Accordingly, although Mary Lim FCJ agreed with the principal judgment on the constitutionality of section 59A, this was because Her Ladyship held the view that the ouster clause does not actually deprive the court of the power of judicial review, and not because Parliament was empowered, under Article 121(1), to circumscribe the courts’ powers in that way. Her Ladyship did not pronounce on the question of basic structure; indeed, given the abovementioned reasoning, there was no necessity to do so in order to dispose of the case at hand. 

The dissenting judgments both asserted that section 59A is unconstitutional because it is inconsistent with Article 4(1) (the supremacy of the Federal Constitution) and Article 121(1) (the continued vesting of the judicial power of the Federation, even post-amendment, in the courts). [23] To achieve this broader, purposive understanding of judicial power as it subsists in the constitutional framework, the basic structure doctrine was invoked to deal with the amendments of 1988. [24]

From the foregoing discussion, it is clear that despite the panel’s unanimity in the outcome of the case (namely that the DGI’s decision to impose the ban was unlawful), there were deep divisions in the sequence of reasoning that led to this conclusion, particularly regarding the source and extent of judicial power in the constitutional framework. The divergent pronouncements leave unresolved the question of the constitutionality of ouster clauses in general, particularly when such clauses are crafted with a clear intent to exclude judicial review in toto.  [25]

Maria Chin: A Footnote in History?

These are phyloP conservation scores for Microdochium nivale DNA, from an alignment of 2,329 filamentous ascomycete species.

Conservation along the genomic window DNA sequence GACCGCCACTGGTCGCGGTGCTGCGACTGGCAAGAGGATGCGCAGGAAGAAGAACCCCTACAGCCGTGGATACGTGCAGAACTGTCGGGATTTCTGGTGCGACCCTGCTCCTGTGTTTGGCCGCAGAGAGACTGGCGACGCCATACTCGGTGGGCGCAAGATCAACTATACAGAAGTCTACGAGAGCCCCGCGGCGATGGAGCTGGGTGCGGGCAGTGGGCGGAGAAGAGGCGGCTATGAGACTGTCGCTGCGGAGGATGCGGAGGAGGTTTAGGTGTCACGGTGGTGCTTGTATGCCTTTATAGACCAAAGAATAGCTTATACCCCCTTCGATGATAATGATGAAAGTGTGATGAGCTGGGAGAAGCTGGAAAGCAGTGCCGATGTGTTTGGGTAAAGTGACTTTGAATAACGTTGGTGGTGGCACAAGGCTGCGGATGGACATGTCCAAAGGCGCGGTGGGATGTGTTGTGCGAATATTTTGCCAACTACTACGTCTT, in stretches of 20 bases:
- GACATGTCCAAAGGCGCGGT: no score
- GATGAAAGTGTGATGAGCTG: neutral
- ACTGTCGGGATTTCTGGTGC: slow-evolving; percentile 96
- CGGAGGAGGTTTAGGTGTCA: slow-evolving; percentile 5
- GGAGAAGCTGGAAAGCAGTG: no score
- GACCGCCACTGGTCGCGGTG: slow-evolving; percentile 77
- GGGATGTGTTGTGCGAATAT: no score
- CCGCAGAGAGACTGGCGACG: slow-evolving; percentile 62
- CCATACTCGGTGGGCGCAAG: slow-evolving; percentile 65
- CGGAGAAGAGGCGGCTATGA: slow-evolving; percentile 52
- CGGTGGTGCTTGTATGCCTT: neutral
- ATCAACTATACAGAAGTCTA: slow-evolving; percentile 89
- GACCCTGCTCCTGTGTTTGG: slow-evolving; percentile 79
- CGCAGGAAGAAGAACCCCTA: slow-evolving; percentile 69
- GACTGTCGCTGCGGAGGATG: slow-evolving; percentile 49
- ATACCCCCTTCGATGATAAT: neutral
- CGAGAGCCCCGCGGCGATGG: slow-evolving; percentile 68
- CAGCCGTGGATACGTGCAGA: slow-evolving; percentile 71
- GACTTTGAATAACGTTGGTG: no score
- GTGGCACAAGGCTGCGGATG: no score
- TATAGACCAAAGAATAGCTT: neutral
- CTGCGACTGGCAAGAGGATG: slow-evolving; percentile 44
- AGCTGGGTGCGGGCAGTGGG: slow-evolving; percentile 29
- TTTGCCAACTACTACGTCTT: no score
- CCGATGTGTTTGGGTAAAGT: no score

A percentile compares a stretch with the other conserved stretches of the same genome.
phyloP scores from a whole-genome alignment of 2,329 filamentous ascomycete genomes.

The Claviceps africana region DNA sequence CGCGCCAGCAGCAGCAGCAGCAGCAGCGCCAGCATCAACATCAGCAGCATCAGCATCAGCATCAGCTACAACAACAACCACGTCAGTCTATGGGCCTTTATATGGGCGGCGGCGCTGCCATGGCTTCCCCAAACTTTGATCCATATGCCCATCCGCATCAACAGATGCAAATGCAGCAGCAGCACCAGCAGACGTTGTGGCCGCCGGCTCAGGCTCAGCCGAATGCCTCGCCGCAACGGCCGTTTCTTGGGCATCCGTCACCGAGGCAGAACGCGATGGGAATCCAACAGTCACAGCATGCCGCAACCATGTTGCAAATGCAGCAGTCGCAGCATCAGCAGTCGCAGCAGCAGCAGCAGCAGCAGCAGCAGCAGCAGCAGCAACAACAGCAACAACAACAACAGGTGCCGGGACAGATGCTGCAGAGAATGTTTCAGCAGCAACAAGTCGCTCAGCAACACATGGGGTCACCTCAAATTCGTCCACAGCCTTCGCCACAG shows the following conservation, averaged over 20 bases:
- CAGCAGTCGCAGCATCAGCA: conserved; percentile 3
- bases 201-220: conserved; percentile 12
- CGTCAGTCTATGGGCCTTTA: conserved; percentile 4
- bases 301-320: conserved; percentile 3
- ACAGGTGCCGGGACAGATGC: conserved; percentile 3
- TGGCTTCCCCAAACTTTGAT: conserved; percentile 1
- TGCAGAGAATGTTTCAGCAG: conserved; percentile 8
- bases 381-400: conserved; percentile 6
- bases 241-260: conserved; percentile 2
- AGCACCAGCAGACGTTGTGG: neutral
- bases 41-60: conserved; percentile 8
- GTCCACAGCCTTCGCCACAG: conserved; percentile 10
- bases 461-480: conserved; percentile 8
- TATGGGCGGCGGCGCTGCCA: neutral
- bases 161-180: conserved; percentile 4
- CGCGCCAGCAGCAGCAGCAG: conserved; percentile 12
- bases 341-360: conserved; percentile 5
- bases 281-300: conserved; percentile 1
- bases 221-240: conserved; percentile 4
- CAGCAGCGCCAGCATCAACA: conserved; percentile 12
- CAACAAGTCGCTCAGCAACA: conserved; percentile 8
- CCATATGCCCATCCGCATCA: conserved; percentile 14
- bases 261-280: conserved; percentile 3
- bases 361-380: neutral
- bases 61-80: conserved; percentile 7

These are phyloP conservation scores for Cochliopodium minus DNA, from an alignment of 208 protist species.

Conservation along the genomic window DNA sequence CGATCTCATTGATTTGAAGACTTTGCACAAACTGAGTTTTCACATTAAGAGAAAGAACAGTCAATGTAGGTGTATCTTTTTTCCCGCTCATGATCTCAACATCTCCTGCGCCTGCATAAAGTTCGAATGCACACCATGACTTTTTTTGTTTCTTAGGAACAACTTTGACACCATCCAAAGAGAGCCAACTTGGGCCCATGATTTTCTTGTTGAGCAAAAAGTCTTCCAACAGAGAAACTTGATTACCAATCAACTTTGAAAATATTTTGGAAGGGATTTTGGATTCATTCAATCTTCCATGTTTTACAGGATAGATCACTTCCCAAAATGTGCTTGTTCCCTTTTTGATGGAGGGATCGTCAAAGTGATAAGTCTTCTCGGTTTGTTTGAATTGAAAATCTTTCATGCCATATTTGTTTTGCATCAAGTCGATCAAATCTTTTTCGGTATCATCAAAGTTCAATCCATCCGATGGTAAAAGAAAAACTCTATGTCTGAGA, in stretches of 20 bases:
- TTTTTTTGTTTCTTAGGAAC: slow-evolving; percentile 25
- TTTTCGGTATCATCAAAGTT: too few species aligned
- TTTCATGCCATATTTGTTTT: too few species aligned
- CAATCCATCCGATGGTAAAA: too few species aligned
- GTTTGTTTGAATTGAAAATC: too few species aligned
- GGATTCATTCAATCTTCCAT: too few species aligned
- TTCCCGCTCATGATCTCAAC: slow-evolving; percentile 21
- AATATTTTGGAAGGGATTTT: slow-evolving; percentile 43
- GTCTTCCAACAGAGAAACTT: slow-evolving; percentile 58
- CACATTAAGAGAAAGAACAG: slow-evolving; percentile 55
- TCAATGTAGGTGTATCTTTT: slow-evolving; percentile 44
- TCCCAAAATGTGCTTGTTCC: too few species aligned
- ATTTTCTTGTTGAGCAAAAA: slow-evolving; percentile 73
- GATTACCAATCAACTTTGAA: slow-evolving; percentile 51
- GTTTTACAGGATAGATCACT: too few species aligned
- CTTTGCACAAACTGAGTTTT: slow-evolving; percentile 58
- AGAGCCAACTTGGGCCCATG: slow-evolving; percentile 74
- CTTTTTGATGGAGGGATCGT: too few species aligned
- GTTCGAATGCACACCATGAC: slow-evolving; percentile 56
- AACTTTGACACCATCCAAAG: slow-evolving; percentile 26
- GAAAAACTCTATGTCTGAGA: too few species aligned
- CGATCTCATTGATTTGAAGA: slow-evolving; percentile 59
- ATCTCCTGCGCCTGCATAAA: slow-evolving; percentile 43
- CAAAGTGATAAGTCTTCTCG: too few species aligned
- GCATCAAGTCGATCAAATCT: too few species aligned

In the months following the Maria Chin decision, the debate over the recognition of the ‘basic structure doctrine’ in Malaysian constitutional jurisprudence continued with considerable urgency. In Rovin Joty and Zaidi bin Kanapiah the Federal Court affirmed, in split decisions on both occasions, the position taken by the majority of the panel in Maria Chin that same year. [26] Remarkably, the majority decision in Rovin Joty was then set aside on review by the Federal Court in exercise of its inherent powers. [27] This set the stage for a different panel of the Federal Court to revisit the questions in Maria Chin in Dhinesh Tanaphll v Lembaga Pencegahan Jenayah & Ors. [28]

In Dhinesh Tanaphll, decided in April 2022, a unanimous three-judge panel of the Federal Court mounted a sustained attack on the majority position in Maria Chin, highlighting the ‘irreconcilable’ differences between the ‘principal judgment’ by Abdul Rahman Sebli FCJ and the ‘concurring judgment’ by Mary Lim FCJ on the source and ambit of judicial power under the FC. [29] In view of the ‘clear lack of cohesion on this fundamental issue’, ‘a clear ratio decidendi from the majority decision is effectively precluded’, and ‘[t]he principal and concurring judgments are, to that extent, irreconcilable.’ [30]